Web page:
The battle of algae...

Discussion in 'Algae' started by Sean J, Apr 7, 2011.

  1. Sean J

    Sean J

    Jan 12, 2009
    Likes Received:
    Randburg JHB
    So, we all face this battle. Fresh Water and Marines alike. But what I find interesting is the way in which we combat algae growth with marine tanks. There are a few approaches to doing this on the Salty side, but what I'm thinking, is why not take the same battle to Fresh Water as well?

    Firstly, removing Nutrients.

    There are many ways to remove excess nutrients in a Salt Water setup. I'm going to go through 4.


    Chemical removal is usually the first step. Adding a product to remove Phosphates is generally the first step. So products like Chemi Pure Elite, Seachem Phosguard, Seachem Purigen and a few others, is a good first step. These products remove excess Phosphates that the algae would usually take up. Thus, eliminating the algae. There is a strange tendency in fishkeeping to not want to go the chemical route, but these products have been developed for this purpose. I'd never dose a chemical into the water column, but something that remains in the filter, which can easily be removed is a great idea.


    On a marine system there are also biological ways to remove algae. Like making an Algae Turf Scrubber. This is basically a separate place, remote from your tank, to actually physically grow algae, so that it removes excess nutrients and stops algae growing in your Display Tank. It is incredibly effective. The basic principal is that it provides a place, with an adequate light source to grow the algae. All you do is clean the screen every once in a while, and boom, excess nutrients are exported out of your system.

    Secondly, you can actually grow Macro Algaes in your system to remove excess nutrients. We have a number of them in the marine world, but I'm not sure of any "not so invasive" ones for fresh water. It's kind of the same principal of The Scrubber, but the algae actually grows in your tank or sump. It's better for it to be in the sump though, but on Nano tanks, there is usually no sump. There are actually very pretty varieties in the marine world.

    Thirdly, bacteria. Adding a variety of Bacteria strains to your tank to help maintain the water quality. The bacteria use up the excess nutrients, thus clearing out them pesky nitrates. Works very well as well. Products like Seachem Stability, MicrobeLift Special Blend, Brightwells MB7, Prodibio, etc... These products provide multiple strains of bacteria to utilize the excess nutrients in the tank. They work really well, and contrary to popular fresh water belief, they are to be used in a routine maintenance schedule to ensure that you have enough different strains of bacteria in your tank. They are also a great way of eliminating Cyanobacteria or Blue Green Algae from your tank. The bacteria overpopulate the tank and leave no more nutrients for the cyanobacteria to feed on, so the cyano starts dying off. It's not an overnight fix, but it certainly works.

    Also, adding fish which eat pesky algae could also work, but once the algae is gone, then what? What if they are finniky eaters and don't accept prepared foods? Then you could run into problems. Honestly, how many fish REALLY do a good job of clearing out algae?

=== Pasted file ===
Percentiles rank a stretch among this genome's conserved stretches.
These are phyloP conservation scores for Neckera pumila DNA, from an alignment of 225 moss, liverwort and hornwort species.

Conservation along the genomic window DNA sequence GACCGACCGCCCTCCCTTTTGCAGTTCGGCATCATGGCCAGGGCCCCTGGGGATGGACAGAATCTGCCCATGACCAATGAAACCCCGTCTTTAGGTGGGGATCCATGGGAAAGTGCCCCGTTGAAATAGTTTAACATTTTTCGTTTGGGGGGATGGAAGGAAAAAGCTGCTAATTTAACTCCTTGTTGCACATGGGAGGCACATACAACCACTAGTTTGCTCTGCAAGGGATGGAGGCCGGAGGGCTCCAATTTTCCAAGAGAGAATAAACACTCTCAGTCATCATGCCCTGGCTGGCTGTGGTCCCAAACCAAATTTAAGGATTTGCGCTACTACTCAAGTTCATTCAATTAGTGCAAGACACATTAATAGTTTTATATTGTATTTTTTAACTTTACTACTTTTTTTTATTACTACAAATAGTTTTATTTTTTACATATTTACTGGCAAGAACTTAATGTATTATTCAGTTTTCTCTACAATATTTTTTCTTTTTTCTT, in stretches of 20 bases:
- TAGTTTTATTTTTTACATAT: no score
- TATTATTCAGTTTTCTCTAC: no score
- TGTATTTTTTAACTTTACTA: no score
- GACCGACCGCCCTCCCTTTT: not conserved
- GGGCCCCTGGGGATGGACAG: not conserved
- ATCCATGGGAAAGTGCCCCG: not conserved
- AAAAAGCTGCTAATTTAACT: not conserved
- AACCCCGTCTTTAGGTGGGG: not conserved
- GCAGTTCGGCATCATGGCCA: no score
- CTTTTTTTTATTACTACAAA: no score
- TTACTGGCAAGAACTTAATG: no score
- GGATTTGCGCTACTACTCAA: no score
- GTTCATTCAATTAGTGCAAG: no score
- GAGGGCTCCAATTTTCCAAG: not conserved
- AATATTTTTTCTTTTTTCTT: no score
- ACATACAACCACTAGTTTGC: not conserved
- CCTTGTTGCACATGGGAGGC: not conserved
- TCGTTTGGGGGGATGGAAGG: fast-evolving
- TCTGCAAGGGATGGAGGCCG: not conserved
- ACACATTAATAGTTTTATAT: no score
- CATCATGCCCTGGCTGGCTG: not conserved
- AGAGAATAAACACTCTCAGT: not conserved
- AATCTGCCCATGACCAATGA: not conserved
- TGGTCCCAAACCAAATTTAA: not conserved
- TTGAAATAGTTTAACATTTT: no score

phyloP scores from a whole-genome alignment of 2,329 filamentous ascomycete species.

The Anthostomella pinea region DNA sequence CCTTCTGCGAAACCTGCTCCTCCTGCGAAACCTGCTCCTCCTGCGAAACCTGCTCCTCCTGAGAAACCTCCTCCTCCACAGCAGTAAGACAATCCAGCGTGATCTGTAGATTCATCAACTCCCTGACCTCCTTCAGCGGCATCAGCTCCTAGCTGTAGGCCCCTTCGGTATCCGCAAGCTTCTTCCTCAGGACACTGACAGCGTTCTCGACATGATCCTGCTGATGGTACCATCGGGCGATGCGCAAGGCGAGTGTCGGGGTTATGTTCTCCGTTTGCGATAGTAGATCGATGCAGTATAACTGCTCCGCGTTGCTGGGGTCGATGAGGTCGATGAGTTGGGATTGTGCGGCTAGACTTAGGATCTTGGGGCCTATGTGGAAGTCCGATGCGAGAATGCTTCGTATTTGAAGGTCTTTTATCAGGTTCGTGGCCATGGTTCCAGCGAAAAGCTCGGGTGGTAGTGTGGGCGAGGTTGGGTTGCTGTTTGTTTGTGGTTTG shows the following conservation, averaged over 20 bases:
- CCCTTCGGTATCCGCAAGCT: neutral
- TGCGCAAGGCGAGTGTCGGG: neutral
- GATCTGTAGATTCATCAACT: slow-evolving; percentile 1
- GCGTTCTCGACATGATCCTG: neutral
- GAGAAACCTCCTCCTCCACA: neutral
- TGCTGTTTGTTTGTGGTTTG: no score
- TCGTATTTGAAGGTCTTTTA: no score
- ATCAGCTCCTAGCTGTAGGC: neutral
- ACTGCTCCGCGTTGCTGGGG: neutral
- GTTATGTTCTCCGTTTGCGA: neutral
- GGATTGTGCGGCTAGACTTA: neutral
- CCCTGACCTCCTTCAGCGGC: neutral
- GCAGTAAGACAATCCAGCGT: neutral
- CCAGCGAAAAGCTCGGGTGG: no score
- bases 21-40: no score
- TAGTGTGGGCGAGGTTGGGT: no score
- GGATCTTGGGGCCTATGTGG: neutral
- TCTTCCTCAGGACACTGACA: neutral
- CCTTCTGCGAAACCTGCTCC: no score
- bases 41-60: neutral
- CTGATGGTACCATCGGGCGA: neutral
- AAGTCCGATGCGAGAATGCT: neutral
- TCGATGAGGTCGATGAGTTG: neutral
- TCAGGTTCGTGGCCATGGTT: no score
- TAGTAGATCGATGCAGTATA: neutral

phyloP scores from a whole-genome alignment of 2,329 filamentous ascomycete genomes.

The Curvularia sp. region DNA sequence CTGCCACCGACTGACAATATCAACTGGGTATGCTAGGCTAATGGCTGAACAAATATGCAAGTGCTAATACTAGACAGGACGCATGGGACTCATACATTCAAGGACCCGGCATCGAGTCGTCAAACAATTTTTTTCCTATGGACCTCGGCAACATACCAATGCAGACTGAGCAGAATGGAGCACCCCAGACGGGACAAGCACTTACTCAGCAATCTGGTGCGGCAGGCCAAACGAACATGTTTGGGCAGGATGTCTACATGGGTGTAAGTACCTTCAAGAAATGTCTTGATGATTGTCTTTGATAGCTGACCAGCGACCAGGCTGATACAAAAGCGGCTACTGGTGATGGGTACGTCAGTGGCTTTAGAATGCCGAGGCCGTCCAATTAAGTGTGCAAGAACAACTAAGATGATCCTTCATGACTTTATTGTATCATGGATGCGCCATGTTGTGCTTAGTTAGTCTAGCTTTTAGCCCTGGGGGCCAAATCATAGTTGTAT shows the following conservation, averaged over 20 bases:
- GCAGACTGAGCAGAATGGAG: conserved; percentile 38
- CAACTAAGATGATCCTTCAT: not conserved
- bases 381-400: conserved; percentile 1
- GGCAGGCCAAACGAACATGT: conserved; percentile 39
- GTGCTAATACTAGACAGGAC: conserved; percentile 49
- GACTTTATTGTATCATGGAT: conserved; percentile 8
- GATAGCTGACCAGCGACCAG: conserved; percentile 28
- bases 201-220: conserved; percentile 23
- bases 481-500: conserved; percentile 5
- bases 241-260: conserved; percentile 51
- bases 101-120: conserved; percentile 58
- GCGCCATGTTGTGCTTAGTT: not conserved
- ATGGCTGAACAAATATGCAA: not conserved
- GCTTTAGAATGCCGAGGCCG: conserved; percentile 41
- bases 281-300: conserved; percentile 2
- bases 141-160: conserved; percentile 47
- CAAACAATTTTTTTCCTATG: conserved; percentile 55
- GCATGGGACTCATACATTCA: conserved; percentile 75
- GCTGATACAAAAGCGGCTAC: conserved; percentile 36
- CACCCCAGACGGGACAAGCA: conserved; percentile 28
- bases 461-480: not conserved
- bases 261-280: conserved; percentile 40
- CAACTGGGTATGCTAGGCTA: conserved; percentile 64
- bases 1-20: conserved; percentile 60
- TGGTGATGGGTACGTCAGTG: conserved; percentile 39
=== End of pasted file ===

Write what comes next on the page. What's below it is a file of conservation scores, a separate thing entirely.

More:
There is one item in particular on a marine system which we could not really do without. That's a skimmer. A skimmer removed DOC's (Dissolved Organic Compounds) from the water column. This is a mechanical way of removing excess nutrients like fish poop and other waste products. I heard a while ago, that skimmers do exist for Fresh Water tanks, but I don't know how good they are to use. There is one thing which could act like a skimmer does, but it's not mechanical filtration, which brings me on to the fourth point:


    It's probably the most important part of the whole process. Water changes are necessary for one major reason: The export of excess nutrients in a closed system. But believe it or not, water changes on a marine tank, are not as big as on fresh water tanks. Perhaps that is for cost cutting, but maybe also to preserve some sort of balance. What a 50% water change will do for you, is to remove 50% of the excess water column waste build up in your system. If you do a good gravel clean, it will also remove the excess undissolved organic compounds before they enter your water column, and thus polluting your water. So you will prevent excess nutrient spikes in your water.

    So all these things you've just done, will drop your Nitrates and Phosphates to 0ppm. Well, hopefully. This is a good thing. Or is it?

    Now you run into a problem with Fresh water tanks. In Particular, Plated Tanks. The plants also need the nutrients to grow. So now you have to add some nutrients back to the tank. But that is a good thing! Now that you have your base level of nutrients in the tank, you can work out EXACTLY how much you need to add back into the water column! This is a brilliant thing! You can work out a schedule that adds the correct amount of plant nutrients at the correct time. Plants should grow like mad, without the pesky algae growth. Provided that you did the calculations correctly of coarse!

    But then the nutrients start spiraling out of control again? One water change, fixes that issue almost immediately.

    With a combination of the above, I really believe that the Algae Battle could be won, by each and every Fish Keeper out there... Marine and Fresh Water alike.

    Thanks for your time...

    imran sheik likes this.

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